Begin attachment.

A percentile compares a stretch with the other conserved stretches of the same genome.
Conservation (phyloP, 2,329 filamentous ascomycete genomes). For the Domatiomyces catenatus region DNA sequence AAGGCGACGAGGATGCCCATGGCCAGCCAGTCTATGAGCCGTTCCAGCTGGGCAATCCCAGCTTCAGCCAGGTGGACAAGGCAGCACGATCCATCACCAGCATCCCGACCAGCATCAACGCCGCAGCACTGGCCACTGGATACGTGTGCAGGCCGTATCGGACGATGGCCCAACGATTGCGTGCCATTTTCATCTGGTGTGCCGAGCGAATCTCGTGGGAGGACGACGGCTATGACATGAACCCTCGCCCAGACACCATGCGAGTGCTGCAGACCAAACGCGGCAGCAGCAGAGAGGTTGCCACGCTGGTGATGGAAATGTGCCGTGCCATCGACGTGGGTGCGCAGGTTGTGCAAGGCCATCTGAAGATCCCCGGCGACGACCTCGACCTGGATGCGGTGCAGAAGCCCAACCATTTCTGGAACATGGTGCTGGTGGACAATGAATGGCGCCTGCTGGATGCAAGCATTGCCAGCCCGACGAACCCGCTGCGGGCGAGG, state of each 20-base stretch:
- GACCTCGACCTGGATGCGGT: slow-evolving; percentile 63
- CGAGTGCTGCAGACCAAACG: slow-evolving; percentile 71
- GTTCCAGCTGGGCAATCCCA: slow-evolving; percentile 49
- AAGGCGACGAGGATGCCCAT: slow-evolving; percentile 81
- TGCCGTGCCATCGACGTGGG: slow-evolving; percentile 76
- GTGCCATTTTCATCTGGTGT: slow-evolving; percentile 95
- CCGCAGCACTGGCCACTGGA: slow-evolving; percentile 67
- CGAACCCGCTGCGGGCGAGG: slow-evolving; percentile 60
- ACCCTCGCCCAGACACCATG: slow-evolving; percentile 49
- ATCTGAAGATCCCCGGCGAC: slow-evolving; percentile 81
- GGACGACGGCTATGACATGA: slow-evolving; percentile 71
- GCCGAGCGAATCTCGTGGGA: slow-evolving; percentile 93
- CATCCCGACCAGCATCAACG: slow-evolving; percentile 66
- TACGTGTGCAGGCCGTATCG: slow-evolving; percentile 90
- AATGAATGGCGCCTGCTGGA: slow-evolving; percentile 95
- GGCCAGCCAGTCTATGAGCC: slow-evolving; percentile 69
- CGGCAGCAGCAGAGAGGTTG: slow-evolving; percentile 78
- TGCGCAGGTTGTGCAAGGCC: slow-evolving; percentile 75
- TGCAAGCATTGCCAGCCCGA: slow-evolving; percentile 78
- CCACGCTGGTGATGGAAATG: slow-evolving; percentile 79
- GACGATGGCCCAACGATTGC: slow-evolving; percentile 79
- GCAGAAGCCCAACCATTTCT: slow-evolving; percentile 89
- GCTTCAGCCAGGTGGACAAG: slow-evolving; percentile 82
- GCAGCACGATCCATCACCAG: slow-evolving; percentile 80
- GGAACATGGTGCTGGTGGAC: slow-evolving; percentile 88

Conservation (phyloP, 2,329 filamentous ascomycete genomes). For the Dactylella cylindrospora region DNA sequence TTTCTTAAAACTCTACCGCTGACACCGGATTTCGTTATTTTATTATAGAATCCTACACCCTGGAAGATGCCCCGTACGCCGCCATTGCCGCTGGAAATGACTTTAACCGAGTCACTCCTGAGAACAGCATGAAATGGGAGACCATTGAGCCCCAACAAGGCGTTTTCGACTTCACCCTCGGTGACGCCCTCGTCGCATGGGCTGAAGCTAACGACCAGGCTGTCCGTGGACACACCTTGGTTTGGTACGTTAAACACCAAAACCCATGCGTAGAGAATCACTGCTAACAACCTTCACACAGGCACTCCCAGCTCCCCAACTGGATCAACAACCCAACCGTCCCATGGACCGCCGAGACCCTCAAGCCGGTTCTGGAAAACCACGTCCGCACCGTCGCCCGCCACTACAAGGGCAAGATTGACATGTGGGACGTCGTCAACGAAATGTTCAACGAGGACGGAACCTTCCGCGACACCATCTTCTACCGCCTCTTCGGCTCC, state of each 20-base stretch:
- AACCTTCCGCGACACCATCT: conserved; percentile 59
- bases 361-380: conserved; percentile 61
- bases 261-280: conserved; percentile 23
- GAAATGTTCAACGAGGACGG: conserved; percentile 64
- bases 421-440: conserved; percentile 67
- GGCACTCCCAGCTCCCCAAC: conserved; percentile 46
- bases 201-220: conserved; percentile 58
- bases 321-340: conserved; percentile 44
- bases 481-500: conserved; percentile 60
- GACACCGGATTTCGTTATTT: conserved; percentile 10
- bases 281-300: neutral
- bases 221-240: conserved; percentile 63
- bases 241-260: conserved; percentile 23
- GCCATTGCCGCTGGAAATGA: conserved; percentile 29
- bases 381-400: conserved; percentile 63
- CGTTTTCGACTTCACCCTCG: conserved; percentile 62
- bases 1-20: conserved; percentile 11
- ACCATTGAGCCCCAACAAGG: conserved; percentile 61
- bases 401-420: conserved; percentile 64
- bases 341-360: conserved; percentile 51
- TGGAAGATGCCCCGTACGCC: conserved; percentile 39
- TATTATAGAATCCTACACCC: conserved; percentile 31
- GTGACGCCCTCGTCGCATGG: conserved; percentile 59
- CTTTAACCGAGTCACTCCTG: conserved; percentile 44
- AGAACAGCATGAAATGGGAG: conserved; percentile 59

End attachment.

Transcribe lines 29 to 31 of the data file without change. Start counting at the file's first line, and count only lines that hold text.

- AACCTTCCGCGACACCATCT: conserved; percentile 59
- bases 361-380: conserved; percentile 61
- bases 261-280: conserved; percentile 23